Whilst Christmas is generally characterised as a joyful time spent with friends, family and plenty of food - this is not always the case for everyone. 

With COVID-19 still very much in our lives, people are still having to make difficult decisions about their social plans. 

Whatever way you're spending Christmas, keep these four things in mind…

Plan ahead

We know it's been particularly difficult to make plans this year, but we have to continue to try our best. Planning ahead for Christmas interrupts chaos and confusion and allows you to prepare ahead of time - even if that means circling out the very best TV programmes for the day.

And when we say plan ahead, we also mean discussing the plans of your loved ones too, to try and stop anybody from having a lonely Christmas.

If you think you may be lonely on Christmas day, remember that there is an abundance of technology available, so you could even take part in a virtual Christmas day on Zoom for instance.

If you need help in getting set up, request a demonstration on 0800 368 7314 or use their chat service located on their homepage in the bottom right-hand corner. 

Alternatively, you could chat with a friendly charity like The Silver Line who provide information, friendship and advice to older people, 24 hours a day, every day of the year.

Understand what makes you happy

Pigs in blankets? An old Christmas film? Lots of pretty lights? Whatever ticks your festive box. Whether you're going to be alone or with family, self-care is key.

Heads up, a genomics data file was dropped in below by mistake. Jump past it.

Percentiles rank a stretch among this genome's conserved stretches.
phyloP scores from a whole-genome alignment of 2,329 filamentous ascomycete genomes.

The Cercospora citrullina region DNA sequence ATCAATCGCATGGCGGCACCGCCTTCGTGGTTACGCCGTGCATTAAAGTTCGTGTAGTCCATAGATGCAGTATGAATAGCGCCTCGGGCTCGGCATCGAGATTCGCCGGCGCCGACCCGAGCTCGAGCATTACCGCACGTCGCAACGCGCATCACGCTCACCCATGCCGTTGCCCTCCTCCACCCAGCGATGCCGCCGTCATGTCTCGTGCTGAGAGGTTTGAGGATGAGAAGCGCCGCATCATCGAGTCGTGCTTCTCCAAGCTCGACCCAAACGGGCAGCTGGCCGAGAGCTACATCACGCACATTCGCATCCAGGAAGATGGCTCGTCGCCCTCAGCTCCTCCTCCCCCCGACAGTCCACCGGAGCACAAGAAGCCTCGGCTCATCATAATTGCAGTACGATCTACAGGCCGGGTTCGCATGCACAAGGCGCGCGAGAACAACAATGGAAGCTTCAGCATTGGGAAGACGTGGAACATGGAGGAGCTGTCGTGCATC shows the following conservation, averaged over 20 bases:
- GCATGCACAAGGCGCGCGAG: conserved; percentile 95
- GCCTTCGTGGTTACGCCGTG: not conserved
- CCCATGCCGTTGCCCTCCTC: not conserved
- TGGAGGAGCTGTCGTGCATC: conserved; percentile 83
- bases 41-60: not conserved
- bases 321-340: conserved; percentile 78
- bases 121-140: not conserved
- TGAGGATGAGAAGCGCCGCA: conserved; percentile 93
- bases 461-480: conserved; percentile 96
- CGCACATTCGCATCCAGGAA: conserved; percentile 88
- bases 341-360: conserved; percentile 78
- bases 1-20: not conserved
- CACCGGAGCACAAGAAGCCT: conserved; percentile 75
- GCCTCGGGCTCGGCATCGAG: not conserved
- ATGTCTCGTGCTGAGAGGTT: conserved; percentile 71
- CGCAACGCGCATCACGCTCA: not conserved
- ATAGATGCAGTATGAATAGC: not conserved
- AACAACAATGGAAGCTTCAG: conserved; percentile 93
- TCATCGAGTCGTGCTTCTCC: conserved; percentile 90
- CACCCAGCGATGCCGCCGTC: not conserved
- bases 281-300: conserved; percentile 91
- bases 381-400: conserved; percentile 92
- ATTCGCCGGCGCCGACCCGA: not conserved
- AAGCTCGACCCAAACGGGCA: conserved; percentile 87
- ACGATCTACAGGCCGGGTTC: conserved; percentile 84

Think about what makes you truly happy over the festive season and try your best to make it happen, within the guidelines of your area. Equally, discuss this with others and make it a collaborative effort if you can. 

Communication is key 

It’s human nature to have different thoughts, feelings and wishes. To avoid unnecessary conflict, confusion or upset, being open and honest about your emotions will do wonders for your mental health, whilst allowing your friends and family to better support you.

It’s so important to listen just as much as you talk. Everyone's feelings are valid and we really ought to be looking after each other at this time, not judging them. 

Don’t pressure yourself

In our modern world, everything seems to be documented and photographed. Our brains are wired to compare, but we shouldn’t let it dictate our own happiness.

If you feel that images of others who are able to have a normal Christmas this year may upset you, try and avoid social media, or even mute/block certain accounts that are triggering you. You should place no pressure on yourself to have the ‘perfect’ Christmas, but instead do your best to take care of yourself and others around you.

Whatever you're doing, everyone from the Essex Wellbeing Service would like to wish you a very Merry Christmas and a Happy New Year. 

Our opening hours over Christmas are as follows: 
  • Thursday 24th December - closing at the earlier time of 5:00 pm
  • Friday 25th December - open from 10 am - 12 pm
  • Saturday 26th - 28th December - open from 10 am - 1 pm
  • Tuesday 29th December - normal service resumes

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Whether you're self isolating, shielding or continuing to work from home these handy tips to looking after your mental wellbeing will help you stay connected and active.